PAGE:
Marketing music in 2008: Go integrated or go home (and download the songs for free)

I’ll admit that I am unfamiliar with the music of Mars Volta. But I couldn’t help taking notice of the integrated campaign the prog rock band and their label, Universal, are marketing their new album, The Bedlam in Goliath.

The CD, which drops January 29th, is making every effort to gather some publicity momentum while offering enough extras to make fans think twice about downloading the album illegally.

One offering is an online companion Flash-based game called Goliath The Soothsayer, which incorporates themes from the album into a room escape adventure. I’ve learned (through the coverage for this CD/game) that room escaping games are extremely popular, especially as free online games that are shared virally.

As well, The Bedlam in Goliath is set to be released on USB flash drive to coincide with a vinyl release. The Barenaked Ladies, ardent supporters of fan rights, did a similar release last year. The USB release will also feature bonus material such as concert footage and B-sides. The band is also featuring four “webisodes” on their website depicting the band in humorous situations that have been linked to and shared all over the Internet. In addition, Mars Volta commissioned a scrambled puzzle of artwork on their website that gave fans access to a downloadable track when solved and the band is planning a pre-release mini tour to debut material.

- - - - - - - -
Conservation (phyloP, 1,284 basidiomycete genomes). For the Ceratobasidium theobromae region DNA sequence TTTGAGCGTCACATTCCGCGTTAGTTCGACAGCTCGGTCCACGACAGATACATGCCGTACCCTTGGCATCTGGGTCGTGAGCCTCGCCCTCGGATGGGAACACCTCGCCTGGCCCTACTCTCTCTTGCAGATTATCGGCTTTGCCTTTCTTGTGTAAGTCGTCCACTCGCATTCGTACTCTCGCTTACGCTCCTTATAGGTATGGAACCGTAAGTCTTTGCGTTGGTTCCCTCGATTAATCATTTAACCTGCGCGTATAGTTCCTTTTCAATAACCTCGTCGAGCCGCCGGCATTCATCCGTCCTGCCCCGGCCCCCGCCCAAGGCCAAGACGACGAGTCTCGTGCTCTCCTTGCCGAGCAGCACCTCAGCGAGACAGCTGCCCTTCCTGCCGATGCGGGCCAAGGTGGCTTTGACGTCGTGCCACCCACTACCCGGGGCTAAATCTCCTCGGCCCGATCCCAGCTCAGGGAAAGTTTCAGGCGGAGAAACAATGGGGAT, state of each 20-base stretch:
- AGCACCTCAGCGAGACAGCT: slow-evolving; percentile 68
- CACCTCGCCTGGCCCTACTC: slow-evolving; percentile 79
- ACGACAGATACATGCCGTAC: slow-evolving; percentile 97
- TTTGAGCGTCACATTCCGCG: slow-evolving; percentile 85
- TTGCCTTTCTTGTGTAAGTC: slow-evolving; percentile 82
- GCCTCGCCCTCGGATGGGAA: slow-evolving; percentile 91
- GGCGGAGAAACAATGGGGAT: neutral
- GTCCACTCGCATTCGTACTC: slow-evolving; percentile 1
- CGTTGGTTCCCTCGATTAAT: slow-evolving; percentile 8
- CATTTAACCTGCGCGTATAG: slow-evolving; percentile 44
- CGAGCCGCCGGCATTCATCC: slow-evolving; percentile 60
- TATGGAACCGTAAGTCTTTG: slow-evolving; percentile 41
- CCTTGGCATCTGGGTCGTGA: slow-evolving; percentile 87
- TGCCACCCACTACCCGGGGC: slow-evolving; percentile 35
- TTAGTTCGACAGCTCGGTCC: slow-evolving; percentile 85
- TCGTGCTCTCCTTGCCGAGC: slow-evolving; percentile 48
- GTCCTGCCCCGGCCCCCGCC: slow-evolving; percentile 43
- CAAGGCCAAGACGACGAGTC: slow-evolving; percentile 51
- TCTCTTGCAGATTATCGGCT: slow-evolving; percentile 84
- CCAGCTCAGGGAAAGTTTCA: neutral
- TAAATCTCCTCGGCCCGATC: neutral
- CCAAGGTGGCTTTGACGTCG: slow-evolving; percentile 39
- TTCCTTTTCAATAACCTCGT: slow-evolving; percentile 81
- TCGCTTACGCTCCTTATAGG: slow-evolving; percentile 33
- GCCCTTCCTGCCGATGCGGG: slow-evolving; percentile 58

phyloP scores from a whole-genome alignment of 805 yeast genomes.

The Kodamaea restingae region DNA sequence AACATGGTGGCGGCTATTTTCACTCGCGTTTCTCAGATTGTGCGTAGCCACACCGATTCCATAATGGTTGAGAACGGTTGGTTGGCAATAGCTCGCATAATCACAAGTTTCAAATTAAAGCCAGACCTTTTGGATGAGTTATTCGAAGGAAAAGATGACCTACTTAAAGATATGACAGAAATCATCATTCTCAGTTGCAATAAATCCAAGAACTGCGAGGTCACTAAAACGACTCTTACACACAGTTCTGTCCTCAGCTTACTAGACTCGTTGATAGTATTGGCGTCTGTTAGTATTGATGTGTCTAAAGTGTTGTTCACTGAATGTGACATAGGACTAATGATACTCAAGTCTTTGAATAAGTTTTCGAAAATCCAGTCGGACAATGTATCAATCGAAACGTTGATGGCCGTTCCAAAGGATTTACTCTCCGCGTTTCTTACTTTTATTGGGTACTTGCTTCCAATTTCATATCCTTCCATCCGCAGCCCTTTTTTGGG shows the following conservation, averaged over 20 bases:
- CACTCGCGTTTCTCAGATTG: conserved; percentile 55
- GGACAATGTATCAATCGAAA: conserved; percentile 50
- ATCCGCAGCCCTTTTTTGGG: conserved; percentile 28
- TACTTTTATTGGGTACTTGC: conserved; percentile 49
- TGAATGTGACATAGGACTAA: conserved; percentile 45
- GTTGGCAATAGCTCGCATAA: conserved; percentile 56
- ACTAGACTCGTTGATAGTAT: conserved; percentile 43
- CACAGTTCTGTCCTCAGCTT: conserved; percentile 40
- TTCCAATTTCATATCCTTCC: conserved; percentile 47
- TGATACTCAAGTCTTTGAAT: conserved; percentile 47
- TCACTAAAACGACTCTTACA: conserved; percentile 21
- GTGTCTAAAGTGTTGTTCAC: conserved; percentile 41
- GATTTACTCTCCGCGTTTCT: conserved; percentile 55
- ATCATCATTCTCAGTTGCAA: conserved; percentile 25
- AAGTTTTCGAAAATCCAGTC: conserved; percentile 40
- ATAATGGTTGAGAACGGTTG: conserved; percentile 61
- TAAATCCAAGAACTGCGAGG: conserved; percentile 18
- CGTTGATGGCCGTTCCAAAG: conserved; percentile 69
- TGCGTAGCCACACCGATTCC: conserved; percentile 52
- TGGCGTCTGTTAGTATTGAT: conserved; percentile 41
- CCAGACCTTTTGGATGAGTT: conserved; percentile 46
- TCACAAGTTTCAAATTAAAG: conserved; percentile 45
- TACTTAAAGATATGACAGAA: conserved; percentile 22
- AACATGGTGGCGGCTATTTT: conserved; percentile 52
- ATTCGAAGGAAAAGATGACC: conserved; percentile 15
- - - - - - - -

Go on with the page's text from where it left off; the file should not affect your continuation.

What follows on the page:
It seems as Mars Volta and their marketers are waking up to the reality that pop music promotion cannot ignore the Internet. It’s where the fans are, even more than MTV or radio. They also realize that they are in competition with illegal downloads and must up the value proposition in order to sell CDs. For The Bedlam in Goliath, they are taking the best ideas from recent integrated campaigns (like the Canadian Tourism Commission’s USB drop from Tribal DDB) and are gathering mainstream media coverage for their innovative packaging of what many consider an obsolete idea – the album.

It’s not always about “thinking outside the box” (shudder). Sometimes, the best ideas come from taking smaller boxes and rearranging them until they look like something new.

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